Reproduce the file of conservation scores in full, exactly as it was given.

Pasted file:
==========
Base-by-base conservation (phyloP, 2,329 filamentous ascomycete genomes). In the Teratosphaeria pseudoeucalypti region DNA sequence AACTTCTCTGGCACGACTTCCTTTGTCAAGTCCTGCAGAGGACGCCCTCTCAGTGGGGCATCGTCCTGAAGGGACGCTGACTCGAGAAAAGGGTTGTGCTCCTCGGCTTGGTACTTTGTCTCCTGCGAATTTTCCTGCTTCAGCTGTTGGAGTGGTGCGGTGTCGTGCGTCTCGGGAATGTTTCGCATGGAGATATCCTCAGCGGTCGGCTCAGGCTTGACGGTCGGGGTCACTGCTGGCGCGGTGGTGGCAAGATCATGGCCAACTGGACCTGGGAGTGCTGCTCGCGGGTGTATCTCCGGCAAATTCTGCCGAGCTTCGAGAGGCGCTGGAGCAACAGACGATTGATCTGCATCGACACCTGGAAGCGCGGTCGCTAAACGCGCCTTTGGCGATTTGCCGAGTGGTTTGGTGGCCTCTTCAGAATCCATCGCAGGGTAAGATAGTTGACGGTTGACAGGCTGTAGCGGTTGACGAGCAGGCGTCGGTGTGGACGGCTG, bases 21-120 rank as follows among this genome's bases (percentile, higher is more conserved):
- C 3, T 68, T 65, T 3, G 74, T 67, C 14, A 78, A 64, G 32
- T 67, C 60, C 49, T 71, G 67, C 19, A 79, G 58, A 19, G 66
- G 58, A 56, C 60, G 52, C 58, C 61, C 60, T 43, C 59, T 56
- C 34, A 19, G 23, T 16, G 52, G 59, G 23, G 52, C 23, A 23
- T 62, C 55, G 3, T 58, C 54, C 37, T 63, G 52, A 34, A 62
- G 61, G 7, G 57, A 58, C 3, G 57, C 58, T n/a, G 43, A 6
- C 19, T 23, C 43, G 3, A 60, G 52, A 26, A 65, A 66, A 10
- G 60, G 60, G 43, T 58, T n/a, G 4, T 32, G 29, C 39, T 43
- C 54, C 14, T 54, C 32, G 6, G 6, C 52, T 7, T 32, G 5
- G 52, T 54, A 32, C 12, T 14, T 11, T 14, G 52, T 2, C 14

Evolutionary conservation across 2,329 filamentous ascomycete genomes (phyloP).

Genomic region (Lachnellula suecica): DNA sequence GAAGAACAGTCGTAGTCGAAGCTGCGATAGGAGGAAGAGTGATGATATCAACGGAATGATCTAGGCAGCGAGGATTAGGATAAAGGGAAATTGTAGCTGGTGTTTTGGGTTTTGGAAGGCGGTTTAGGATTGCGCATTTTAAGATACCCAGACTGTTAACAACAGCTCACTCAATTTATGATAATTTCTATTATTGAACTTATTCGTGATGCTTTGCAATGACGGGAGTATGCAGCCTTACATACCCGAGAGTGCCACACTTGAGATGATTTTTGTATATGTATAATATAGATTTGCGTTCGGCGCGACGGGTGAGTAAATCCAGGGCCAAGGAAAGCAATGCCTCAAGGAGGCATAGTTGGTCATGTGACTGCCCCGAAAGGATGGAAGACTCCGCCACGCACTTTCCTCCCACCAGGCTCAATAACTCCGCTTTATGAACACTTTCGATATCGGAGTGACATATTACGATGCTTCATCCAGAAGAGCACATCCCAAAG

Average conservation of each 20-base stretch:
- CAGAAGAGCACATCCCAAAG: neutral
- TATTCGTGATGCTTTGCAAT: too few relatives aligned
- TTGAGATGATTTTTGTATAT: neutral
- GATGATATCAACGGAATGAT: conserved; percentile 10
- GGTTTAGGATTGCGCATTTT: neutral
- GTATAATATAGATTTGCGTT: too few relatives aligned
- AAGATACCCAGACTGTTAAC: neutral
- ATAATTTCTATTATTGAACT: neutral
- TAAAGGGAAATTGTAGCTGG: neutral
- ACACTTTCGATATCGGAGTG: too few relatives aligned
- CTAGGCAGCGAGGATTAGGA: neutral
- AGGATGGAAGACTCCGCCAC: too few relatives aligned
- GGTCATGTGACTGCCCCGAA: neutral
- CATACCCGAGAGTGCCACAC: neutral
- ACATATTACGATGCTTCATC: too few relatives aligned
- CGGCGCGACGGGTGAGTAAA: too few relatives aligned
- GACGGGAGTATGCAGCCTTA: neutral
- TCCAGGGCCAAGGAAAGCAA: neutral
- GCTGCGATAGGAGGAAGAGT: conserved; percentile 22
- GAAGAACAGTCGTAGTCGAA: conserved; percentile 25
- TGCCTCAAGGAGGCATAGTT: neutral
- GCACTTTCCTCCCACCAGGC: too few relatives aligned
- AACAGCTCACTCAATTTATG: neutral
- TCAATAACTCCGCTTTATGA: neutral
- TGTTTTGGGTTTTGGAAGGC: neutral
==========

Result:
Base-by-base conservation (phyloP, 2,329 filamentous ascomycete genomes). In the Teratosphaeria pseudoeucalypti region DNA sequence AACTTCTCTGGCACGACTTCCTTTGTCAAGTCCTGCAGAGGACGCCCTCTCAGTGGGGCATCGTCCTGAAGGGACGCTGACTCGAGAAAAGGGTTGTGCTCCTCGGCTTGGTACTTTGTCTCCTGCGAATTTTCCTGCTTCAGCTGTTGGAGTGGTGCGGTGTCGTGCGTCTCGGGAATGTTTCGCATGGAGATATCCTCAGCGGTCGGCTCAGGCTTGACGGTCGGGGTCACTGCTGGCGCGGTGGTGGCAAGATCATGGCCAACTGGACCTGGGAGTGCTGCTCGCGGGTGTATCTCCGGCAAATTCTGCCGAGCTTCGAGAGGCGCTGGAGCAACAGACGATTGATCTGCATCGACACCTGGAAGCGCGGTCGCTAAACGCGCCTTTGGCGATTTGCCGAGTGGTTTGGTGGCCTCTTCAGAATCCATCGCAGGGTAAGATAGTTGACGGTTGACAGGCTGTAGCGGTTGACGAGCAGGCGTCGGTGTGGACGGCTG, bases 21-120 rank as follows among this genome's bases (percentile, higher is more conserved):
- C 3, T 68, T 65, T 3, G 74, T 67, C 14, A 78, A 64, G 32
- T 67, C 60, C 49, T 71, G 67, C 19, A 79, G 58, A 19, G 66
- G 58, A 56, C 60, G 52, C 58, C 61, C 60, T 43, C 59, T 56
- C 34, A 19, G 23, T 16, G 52, G 59, G 23, G 52, C 23, A 23
- T 62, C 55, G 3, T 58, C 54, C 37, T 63, G 52, A 34, A 62
- G 61, G 7, G 57, A 58, C 3, G 57, C 58, T n/a, G 43, A 6
- C 19, T 23, C 43, G 3, A 60, G 52, A 26, A 65, A 66, A 10
- G 60, G 60, G 43, T 58, T n/a, G 4, T 32, G 29, C 39, T 43
- C 54, C 14, T 54, C 32, G 6, G 6, C 52, T 7, T 32, G 5
- G 52, T 54, A 32, C 12, T 14, T 11, T 14, G 52, T 2, C 14

Evolutionary conservation across 2,329 filamentous ascomycete genomes (phyloP).

Genomic region (Lachnellula suecica): DNA sequence GAAGAACAGTCGTAGTCGAAGCTGCGATAGGAGGAAGAGTGATGATATCAACGGAATGATCTAGGCAGCGAGGATTAGGATAAAGGGAAATTGTAGCTGGTGTTTTGGGTTTTGGAAGGCGGTTTAGGATTGCGCATTTTAAGATACCCAGACTGTTAACAACAGCTCACTCAATTTATGATAATTTCTATTATTGAACTTATTCGTGATGCTTTGCAATGACGGGAGTATGCAGCCTTACATACCCGAGAGTGCCACACTTGAGATGATTTTTGTATATGTATAATATAGATTTGCGTTCGGCGCGACGGGTGAGTAAATCCAGGGCCAAGGAAAGCAATGCCTCAAGGAGGCATAGTTGGTCATGTGACTGCCCCGAAAGGATGGAAGACTCCGCCACGCACTTTCCTCCCACCAGGCTCAATAACTCCGCTTTATGAACACTTTCGATATCGGAGTGACATATTACGATGCTTCATCCAGAAGAGCACATCCCAAAG

Average conservation of each 20-base stretch:
- CAGAAGAGCACATCCCAAAG: neutral
- TATTCGTGATGCTTTGCAAT: too few relatives aligned
- TTGAGATGATTTTTGTATAT: neutral
- GATGATATCAACGGAATGAT: conserved; percentile 10
- GGTTTAGGATTGCGCATTTT: neutral
- GTATAATATAGATTTGCGTT: too few relatives aligned
- AAGATACCCAGACTGTTAAC: neutral
- ATAATTTCTATTATTGAACT: neutral
- TAAAGGGAAATTGTAGCTGG: neutral
- ACACTTTCGATATCGGAGTG: too few relatives aligned
- CTAGGCAGCGAGGATTAGGA: neutral
- AGGATGGAAGACTCCGCCAC: too few relatives aligned
- GGTCATGTGACTGCCCCGAA: neutral
- CATACCCGAGAGTGCCACAC: neutral
- ACATATTACGATGCTTCATC: too few relatives aligned
- CGGCGCGACGGGTGAGTAAA: too few relatives aligned
- GACGGGAGTATGCAGCCTTA: neutral
- TCCAGGGCCAAGGAAAGCAA: neutral
- GCTGCGATAGGAGGAAGAGT: conserved; percentile 22
- GAAGAACAGTCGTAGTCGAA: conserved; percentile 25
- TGCCTCAAGGAGGCATAGTT: neutral
- GCACTTTCCTCCCACCAGGC: too few relatives aligned
- AACAGCTCACTCAATTTATG: neutral
- TCAATAACTCCGCTTTATGA: neutral
- TGTTTTGGGTTTTGGAAGGC: neutral